Whether invented by accident by Les Paul or, as others say, by Ken Townsend at Abbey Road in 1966 (and used on John Lennon's voice), automatic double tracking (ADT) is a way of thickening and creating a stereo image from a mono recording, as if the performer had indeed recorded a near identical part for a second time. It continues to be a key feature of record production especially for vocals but often for guitars and other instruments, and is typically used to differentiate between verse and chorus. This quick tip shows you a quick way to create the effect in Logic Pro, and then a way of checking for the problem that it may cause!
Duplicate the track on which the audio region is playing back (the default key command is Command-D)
Make a copy of the audio region by Option-dragging it to the duplicated track.
Pan the two channels hard left and right. You might think that this is all you need to do, but if you think about it, all you have done is recreate what happens to a mono source when panned centrally, the only difference being that it will be 6dB louder!
Insert a Sample Delay plug-in on the copy track. The idea is to recreate the effect of the second part hitting your ears at a different time from the first, so the higher the number of samples delayed the further apart the two versions appear to sound. Up to a certain point the effect is as though you are listening to a single sound that seems to have ‘width’, but beyond that point, it sounds more like two separate sources.
A typical set up in Logic Pro for quick and easy ADT
Check for Phase Problems
The problem with this method is that phase cancellation might occur when the mix, which you have monitored in stereo, is played back through a mono system such as a cheap TV or kitchen radio. Plenty of great records suffer from phase cancellation-related issues when auditioned in mono: later Beatles albums have been criticised for their poor audio quality when heard in mono, and the guitars on Nirvana’s Smells Like Teen Spirit definitely suffer compared to the same track heard on a stereo system.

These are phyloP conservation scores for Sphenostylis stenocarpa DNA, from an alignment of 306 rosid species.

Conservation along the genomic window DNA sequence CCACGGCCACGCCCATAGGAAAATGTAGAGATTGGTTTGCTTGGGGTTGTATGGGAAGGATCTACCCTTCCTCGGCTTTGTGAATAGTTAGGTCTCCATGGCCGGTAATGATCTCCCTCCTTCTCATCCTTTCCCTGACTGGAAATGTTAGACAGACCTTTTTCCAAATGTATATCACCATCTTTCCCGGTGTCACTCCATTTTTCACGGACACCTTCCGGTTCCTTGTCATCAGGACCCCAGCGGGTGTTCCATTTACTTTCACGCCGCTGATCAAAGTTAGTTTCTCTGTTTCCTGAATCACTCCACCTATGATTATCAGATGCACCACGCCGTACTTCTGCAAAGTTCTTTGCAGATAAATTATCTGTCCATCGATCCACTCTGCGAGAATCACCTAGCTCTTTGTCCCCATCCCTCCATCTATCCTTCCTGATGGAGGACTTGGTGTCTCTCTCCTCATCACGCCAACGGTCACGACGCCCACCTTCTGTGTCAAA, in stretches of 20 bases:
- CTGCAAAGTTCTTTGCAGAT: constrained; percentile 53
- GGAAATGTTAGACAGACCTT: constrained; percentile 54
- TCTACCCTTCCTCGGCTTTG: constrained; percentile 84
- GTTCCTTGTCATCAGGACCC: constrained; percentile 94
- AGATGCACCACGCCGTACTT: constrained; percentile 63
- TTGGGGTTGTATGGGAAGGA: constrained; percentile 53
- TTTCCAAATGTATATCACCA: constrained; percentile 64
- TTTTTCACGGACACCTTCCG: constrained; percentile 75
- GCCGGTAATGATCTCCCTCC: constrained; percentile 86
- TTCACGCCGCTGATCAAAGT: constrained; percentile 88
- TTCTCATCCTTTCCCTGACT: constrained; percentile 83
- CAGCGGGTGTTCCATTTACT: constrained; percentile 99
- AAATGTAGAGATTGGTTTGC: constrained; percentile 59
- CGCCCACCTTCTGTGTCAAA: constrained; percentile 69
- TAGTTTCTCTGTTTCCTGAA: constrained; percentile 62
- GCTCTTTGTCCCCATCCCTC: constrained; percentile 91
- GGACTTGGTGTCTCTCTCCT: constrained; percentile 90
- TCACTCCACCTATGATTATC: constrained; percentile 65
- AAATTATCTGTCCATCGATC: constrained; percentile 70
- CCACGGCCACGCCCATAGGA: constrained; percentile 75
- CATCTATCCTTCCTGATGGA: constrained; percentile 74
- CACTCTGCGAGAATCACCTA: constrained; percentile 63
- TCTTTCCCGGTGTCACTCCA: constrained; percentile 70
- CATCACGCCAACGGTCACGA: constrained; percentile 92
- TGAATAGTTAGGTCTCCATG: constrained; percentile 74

You can test your mix by bouncing in mono. Go to the Output channel strip (normally stereo), click the mono/stereo format button to change it to mono, then click the Bounce button on the channel.
Note: this option is not available when bouncing from the File menu or the toolbar.
The Output Channel strip configured in mono
You can also check for potential phase-related issues by using Logic’s Multimeter plug-in, and selecting the Goniometer display. This usually displays some dancing string, so it is useful to know what you are looking for! Anywhere between tall and thin and perfectly circular will be fine when auditioned in mono, but if the circle start to flatten, this is an indication of potential problems, with the worst case being wide and flat!
If the Goniometer display shows something between the first and second images, you should be OK when listening in mono, but not if it starts to look like the third image!
Check back for a follow-up article that will show you how to recreate ADT without phase cancellation problems!